What next for Australian real estate? After correctly predicting the current national property boom, Propertyology Head of Research, Simon Pressley takes a look at the things that will shape future property market performance.
Over the past 18-months, the lives of 25.7 million Australians have been tipped upside down.
We have a new ‘normal.’
One thing that is not normal is the current high rates of house price growth being experienced in locations all over Australia.
All things being equal, I think we will look back upon this crazy period with the history books showing that some locations produced a 30 to 50 per cent increase in house prices over a three-year growth cycle.
Plenty of other locations are likely to produce 70 to 100 per cent growth across a cycle that could easily run for five years or more.
Propertyology has always advocated that the biggest influence on property market performance will always be the economic conditions of each individual city along with localised housing supply volumes.
At a macro (national) level, the biggest influences on future real estate performance will be the actions of a few key people in high places.
While it is impossible to get inside the heads of these people, Propertyology believes the 10 most influential macro factors for property markets over the next five-years will be as follows:
1. Rental supply
While Sydney and Melbourne have a significant surplus of rental accommodation (43,607 dwellings advertised vacancies as at the end of July 2021), the 15 million people who live in the rest of Australia only had a (combined) 17,706 dwellings available.
There are countless stories of businesses all over Australia advertising jobs but unable to attract candidates because there is no accommodation available.
Annual rents have already increased by thousands of dollars in more than 40 Australian cities. The problem will get significantly worse before it gets better.
2. Lockdown legacy
Our two biggest cities continue to have the most concerning property market fundamentals in all of Australia.
With every lockdown my fears for their future economic health increases. Melbourne has already been locked up for more than 200 of the past 500 days.
Hospitality businesses and CBD retailers can only survive on a drip for so long.
For the owners, employees and commercial landlords of each of these businesses, the ability to pay mortgages and rents is in serious jeopardy.
It may take a while longer for everyone to properly understand the economic and property market legacy of frequent lockdowns.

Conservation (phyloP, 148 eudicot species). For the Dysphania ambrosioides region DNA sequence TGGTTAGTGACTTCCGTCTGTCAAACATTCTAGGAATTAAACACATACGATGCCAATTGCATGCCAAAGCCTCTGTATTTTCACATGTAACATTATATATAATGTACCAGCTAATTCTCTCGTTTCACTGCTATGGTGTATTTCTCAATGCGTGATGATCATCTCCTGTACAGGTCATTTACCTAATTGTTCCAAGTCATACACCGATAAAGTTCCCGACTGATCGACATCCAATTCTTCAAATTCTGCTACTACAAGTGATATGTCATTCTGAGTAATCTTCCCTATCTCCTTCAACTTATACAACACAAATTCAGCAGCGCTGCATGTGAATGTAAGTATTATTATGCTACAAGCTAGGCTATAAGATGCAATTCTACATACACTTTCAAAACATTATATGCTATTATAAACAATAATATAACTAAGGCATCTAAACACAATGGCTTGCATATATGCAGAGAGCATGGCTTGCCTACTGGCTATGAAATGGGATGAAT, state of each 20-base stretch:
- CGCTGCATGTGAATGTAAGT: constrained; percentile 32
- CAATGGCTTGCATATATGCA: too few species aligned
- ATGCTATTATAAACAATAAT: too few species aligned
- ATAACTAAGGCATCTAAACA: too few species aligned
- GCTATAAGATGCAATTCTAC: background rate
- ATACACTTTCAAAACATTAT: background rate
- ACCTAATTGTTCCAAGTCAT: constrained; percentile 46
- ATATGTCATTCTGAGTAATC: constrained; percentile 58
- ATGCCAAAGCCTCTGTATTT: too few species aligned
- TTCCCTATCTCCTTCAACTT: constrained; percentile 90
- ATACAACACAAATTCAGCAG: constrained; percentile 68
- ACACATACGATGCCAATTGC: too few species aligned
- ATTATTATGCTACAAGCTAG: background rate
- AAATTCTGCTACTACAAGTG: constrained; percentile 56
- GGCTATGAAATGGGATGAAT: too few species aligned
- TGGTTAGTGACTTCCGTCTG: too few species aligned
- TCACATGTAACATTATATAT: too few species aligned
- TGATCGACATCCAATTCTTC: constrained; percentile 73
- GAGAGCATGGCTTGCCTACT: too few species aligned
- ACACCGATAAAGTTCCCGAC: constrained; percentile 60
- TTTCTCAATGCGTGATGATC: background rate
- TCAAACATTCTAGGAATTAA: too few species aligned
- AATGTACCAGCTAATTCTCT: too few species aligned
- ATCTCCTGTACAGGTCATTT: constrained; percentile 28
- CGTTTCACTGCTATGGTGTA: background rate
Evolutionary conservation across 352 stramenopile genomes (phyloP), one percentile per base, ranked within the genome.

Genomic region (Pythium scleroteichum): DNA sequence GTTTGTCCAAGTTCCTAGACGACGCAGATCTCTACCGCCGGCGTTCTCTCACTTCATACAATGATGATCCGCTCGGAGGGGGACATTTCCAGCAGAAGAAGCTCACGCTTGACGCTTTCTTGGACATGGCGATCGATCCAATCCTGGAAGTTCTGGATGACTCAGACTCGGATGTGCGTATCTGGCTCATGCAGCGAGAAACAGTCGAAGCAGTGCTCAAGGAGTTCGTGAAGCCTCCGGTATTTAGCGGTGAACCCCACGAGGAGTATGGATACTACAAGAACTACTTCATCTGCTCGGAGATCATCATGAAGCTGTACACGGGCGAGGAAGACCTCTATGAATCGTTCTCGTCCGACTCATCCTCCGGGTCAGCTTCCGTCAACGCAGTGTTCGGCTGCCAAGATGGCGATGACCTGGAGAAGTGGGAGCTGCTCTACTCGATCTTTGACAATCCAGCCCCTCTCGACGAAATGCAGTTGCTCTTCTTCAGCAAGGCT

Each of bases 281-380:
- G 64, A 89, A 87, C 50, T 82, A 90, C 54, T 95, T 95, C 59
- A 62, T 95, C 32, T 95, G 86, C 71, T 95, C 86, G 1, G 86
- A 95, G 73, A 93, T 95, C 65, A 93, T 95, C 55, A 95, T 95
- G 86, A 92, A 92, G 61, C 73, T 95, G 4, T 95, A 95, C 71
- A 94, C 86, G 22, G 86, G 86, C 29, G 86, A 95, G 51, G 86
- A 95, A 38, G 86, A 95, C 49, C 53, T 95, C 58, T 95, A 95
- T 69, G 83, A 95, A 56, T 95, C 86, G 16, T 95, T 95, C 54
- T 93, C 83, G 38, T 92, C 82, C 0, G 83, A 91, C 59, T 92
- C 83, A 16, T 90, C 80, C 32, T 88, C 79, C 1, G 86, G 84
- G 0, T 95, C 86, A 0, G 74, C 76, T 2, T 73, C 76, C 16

3. Regional relocation
Sir Isaac Newton’s law of motion states that for every action there is an equal and opposite reaction.
There has never been a better real estate case study for Newton’s theory than the emotional and financial reaction to big-city lockdowns.
Over the past 18-months, Propertyology has observed an insatiable appetite for open space, natural environments, and work-from-home flexibilities.
The regional relocation trend will continue to gain pace.
Over the first 12-months of COVID-19, regional Australia had a net population increase of 44,000 from internal migration (and 145,284 over the last five years) while Sydney and Melbourne each had a population decline of 32,000.
4. Government debt strategies
The financial statements of each of Australia’s state governments will be tested significantly over the next five to 10 years. State economies and property markets will be affected.
5. Interest rates
I will not be the slightest bit surprised if the RBA begins lifting interest rates as soon as the next Federal Election is out of the way.
Whenever interest rates do rise, it will be a good thing because it will be recognition of a strong national economy and many COVID uncertainties behind us.
It will take six increases of 0.25 per cent just to get back to the interest rate settings of mid-2019, when mortgage holders coped fine.
Future interest rate rises are likely to be offset by wage growth.
Property prices will still rise, but the rate of growth will relax.
6. Housing supply
Last year, Australia’s construction sector was stimulated (one component of housing supply) at a time when the national population growth rate (one component of housing demand) was the lowest in more than 100 years.
I anticipate by 2022/23, property markets in some bigger profile locations may be confronted with oversupply challenges.
Of the 250 nations which Australia exports goods and services to, 42 per cent of our export revenue (or $165 billion in 2020/21) was from China.
Of that revenue, $134 billion (or 81 percent) was collected by Western Australia, predominantly for the steel-making commodity, iron ore.
Jobs, economic growth, the ability to fund infrastructure, internal migration, vacancy rates and property prices in Perth are directly linked to China’s export volumes.
It is a highly unhealthy reliance.
8. International border
Overseas migration will recommence at some point.
But the economic pendulum has well and truly swung away from Sydney and Melbourne and more towards the smaller capital cities and (especially) regional Australia.
Accordingly, it is highly probable that a significantly smaller ratio of Australia’s future overseas migration intake will be placed in our two biggest cities.
9. Tax reform
The NSW government is considering replacing the large one-off stamp duty cost with a smaller (but annual) land tax.
The ACT Government is already in the process of implementing a similar model.
Don’t be surprised if other states also propose changes to stamp duty at some stage.
10. Credit policy
While I think it is less likely than likely that Australian Prudential Regulation Authority (APRA) will bow to growing calls to (again) squeeze credit, their track record for considering big-picture consequences is not good.
One can only hope that the APRA board does not wish to leave a legacy as economic destroyers and dream-breakers.